The occurrence of Lynch syndrome is due to the involvement of various genes located on different chromosomes. Some mutation accounts for the occurrence of majority of Lynch syndrome expression. All the genes involved in Lynch syndrome are DNA mismatch repair genes.
What Chromosome Is Lynch Syndrome On?
Lynch syndrome, formerly known as hereditary non-polyposis colorectal cancer (HNPCC) is a gene-linked condition involving a variety of genes. The consequence of this disease increases the risk of cancer. The disease is divided into Lynch syndrome 1 which is characterized by the presence of colonic cancer while Lynch syndrome 2 relates to the presence of tumor in extracolonic site which primarily includes ovarian cancer, endometrial cancer, stomach cancer, hepatic cancer and pancreatic cancer. The Lynch syndrome 1 accounts for approximately 5-6% of the total colorectal cancer. It is a genetically heterogenous disease involving autosomal dominant features. This means that only a single faulty gene is required to express the consequence of the disease. Following are the various genes involve in the expression of lynch syndrome:
- MLH1 Gene: It is a type of mismatch repair gene which is present on the chromosome 3 and the effects in this gene accounts for approximately 30% of the cases of Lynch syndrome. It mediates protein-protein interaction when there is any mismatch. The mutation in this gene is associated with microsatellite instability.
- MSH2 Gene: It is a type of mismatch repair gene present on chromosome 2. The mutation in this gene results in almost 60% of the Lynch syndrome cases. It is tumor suppressor gene which is involved in DNA repair mechanism.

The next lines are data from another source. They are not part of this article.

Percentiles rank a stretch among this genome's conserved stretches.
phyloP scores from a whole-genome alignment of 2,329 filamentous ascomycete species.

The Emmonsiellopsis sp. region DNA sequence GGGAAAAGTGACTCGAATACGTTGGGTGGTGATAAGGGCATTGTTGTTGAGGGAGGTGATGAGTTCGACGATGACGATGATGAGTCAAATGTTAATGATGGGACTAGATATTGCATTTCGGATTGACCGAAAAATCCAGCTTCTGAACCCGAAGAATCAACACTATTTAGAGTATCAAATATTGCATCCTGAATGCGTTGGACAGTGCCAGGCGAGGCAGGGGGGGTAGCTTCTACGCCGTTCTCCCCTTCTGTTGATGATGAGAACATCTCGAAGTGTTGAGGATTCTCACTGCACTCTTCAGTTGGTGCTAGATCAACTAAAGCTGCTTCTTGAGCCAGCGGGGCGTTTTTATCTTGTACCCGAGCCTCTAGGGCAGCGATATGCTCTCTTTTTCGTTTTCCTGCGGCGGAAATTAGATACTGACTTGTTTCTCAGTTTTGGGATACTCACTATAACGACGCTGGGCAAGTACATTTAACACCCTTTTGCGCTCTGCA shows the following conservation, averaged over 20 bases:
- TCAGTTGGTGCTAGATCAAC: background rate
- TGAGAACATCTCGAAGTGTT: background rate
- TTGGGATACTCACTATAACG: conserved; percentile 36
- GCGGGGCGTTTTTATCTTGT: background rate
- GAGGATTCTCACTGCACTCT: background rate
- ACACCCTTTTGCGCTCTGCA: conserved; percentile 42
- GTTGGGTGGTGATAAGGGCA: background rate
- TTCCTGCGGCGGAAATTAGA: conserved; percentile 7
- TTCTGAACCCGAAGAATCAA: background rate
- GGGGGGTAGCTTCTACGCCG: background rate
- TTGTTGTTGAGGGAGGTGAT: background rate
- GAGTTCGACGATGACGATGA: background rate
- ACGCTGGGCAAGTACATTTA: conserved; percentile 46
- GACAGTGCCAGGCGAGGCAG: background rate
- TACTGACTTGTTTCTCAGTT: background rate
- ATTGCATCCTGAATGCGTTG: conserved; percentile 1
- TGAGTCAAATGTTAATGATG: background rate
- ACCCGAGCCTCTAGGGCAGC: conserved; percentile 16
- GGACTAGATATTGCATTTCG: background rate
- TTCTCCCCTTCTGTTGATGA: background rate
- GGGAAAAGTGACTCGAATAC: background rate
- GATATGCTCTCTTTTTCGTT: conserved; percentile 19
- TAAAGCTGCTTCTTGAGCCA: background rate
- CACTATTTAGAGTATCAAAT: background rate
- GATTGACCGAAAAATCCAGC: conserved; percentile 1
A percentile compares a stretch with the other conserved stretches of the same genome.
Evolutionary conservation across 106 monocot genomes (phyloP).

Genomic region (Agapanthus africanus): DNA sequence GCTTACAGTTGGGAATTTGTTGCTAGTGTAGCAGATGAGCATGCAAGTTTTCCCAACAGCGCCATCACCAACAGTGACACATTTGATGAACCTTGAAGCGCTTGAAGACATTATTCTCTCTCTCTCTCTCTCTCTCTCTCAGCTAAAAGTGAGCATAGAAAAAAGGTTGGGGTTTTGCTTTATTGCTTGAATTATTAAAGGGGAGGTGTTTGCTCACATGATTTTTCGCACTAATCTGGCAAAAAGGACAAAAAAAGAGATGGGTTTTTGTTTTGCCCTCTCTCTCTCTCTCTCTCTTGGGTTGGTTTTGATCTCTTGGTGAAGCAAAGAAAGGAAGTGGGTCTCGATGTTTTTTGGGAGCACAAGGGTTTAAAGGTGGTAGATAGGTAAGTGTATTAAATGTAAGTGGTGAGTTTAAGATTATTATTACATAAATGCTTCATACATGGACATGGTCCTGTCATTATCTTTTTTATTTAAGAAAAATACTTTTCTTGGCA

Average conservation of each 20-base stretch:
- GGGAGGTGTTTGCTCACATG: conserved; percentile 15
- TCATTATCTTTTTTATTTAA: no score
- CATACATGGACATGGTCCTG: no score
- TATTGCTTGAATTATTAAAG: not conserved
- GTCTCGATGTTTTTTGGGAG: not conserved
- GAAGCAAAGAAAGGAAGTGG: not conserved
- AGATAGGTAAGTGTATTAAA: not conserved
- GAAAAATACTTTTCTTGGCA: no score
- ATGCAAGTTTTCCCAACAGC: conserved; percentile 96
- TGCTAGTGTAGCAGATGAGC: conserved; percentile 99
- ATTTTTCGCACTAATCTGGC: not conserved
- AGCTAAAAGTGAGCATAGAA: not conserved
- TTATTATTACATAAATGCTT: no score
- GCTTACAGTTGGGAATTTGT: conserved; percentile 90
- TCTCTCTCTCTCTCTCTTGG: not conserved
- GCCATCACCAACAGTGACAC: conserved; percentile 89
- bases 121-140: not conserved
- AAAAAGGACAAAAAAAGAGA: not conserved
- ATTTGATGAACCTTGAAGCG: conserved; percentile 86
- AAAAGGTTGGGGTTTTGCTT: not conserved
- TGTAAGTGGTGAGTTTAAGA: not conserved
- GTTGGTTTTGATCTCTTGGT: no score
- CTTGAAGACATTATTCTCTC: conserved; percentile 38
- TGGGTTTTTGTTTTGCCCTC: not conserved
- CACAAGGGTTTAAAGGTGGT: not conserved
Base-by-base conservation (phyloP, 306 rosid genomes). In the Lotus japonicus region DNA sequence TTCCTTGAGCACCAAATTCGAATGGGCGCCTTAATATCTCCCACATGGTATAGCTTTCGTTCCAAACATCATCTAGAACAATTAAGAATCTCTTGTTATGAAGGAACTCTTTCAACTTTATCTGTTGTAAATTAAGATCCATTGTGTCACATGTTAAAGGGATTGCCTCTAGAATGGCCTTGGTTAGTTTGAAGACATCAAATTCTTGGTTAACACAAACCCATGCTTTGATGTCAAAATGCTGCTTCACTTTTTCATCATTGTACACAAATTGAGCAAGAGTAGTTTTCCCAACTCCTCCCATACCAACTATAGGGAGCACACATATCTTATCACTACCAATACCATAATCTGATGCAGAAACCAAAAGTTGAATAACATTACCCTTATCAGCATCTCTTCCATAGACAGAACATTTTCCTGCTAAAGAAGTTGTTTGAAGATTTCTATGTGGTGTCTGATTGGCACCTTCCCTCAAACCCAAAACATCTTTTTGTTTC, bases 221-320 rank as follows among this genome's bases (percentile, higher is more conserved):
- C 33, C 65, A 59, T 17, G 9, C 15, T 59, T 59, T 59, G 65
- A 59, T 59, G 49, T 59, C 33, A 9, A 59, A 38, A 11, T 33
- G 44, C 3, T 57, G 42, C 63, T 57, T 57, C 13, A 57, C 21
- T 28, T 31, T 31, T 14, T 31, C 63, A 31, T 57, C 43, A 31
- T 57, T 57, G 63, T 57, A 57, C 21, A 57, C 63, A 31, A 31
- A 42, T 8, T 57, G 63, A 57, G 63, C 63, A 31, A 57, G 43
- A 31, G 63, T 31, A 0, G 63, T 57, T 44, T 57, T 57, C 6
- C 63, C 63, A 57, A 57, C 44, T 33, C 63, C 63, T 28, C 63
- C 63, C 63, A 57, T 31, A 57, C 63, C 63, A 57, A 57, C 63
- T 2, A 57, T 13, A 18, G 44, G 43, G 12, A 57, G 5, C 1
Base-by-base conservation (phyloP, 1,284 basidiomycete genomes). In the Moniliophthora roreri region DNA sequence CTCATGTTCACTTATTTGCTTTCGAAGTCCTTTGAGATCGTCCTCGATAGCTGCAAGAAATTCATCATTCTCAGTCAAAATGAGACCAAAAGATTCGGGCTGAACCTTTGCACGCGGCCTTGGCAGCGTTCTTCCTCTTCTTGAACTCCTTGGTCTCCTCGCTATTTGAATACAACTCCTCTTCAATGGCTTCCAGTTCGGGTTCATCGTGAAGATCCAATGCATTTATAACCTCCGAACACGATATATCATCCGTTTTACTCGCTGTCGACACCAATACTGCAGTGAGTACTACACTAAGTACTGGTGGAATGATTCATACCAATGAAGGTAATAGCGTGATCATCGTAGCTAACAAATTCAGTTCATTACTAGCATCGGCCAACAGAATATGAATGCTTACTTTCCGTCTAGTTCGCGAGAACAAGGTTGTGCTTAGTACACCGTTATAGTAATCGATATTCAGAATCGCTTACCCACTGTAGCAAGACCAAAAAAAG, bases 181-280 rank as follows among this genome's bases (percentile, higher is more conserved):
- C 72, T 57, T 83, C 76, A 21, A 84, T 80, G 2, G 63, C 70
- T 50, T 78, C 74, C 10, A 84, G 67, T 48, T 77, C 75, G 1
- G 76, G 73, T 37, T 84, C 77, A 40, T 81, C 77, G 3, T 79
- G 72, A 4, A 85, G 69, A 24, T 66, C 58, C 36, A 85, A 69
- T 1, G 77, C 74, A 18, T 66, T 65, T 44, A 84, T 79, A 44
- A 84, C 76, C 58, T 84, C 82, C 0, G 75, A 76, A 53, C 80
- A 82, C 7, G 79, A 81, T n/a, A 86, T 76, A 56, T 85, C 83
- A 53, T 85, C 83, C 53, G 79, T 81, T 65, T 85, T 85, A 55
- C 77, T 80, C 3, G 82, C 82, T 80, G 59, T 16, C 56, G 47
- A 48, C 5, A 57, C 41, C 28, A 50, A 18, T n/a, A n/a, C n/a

- MSH6 Gene: This gene is located on the chromosome 2. The mutation in this gene is related to endometrial cancer. The hMSH6 combines with hMSH2 to form a complex which is responsible for DNA mismatch.
- MSH3 Gene: This mismatch repair gene is located on chromosome 5. MSH3 along with MSH2 gene corrects the mispairs during DNA synthesis. These mispairs occur in microsatellites.
- PMS1 Gene: The PMS1 gene is located on chromosome 2. The mutation in this gene leads to the occurrence of hereditary nonpolyposis colorectal cancer 3. It is probably involved in the repair of mismatches in DNA.
- PMS2 Gene: PMS2 gene is located on chromosome 7. It is believed to have latent endonuclease activity. It forms a dimer with MLH1 and the resultant complex interacts with MLH2 to correct the mismatch bases.
- EPCAM Gene: This gene is found on chromosome 2. The mutation in this gene rarely causes Lynch syndrome through indirect mechanism. Mutation in this gene may cause the inactivation of MSH2 gene.
Lynch Syndrome Diagnosis
The diagnosis of the Lynch syndrome is an important factor for reducing the risk of cancer in the patients in which there is a mutation of the DNA mismatch repair genes. As soon as the diagnosis of Lynch syndrome is done on the patients, the next step is to screen the close relatives of the patient for possible hereditary of Lynch syndrome. The strategy is designed to reduce the risk of cancer in these patients. This may be done through periodic examination and screening, surgical intervention, diet, changes in lifestyle and the drugs such as aspirin and oral contraceptives. Following are the diagnostic methods used for diagnosis of Lynch syndrome:
Genetic Screening: Genetic screening of the patient is done by gene mapping and analyzing the presence of any mutation in the genes which are responsible for DNA mismatch repairing.
Tumor Testing: Tumor testing is done for diagnosing the presence of cancer.
Mutation Analysis: Mutation analysis of the patient is done to predict the changes due to mutation.
Various genes are involved in the expression of Lynch syndrome. The genes involved are MLH1 on chromosome 3, MSH2, MSH6 and PMS1 genes situated on chromosome 2, EPCAM situated on chromosome 2, MSH3 on chromosome 5 and PMS2 is situated on chromosome 7. Many of the genes form the dimer complex with other genes and are responsible for correction of any mismatch during DNA synthesis. Mutation of these genes may lead to Lynch syndrome which results in increasing the risk of cancer.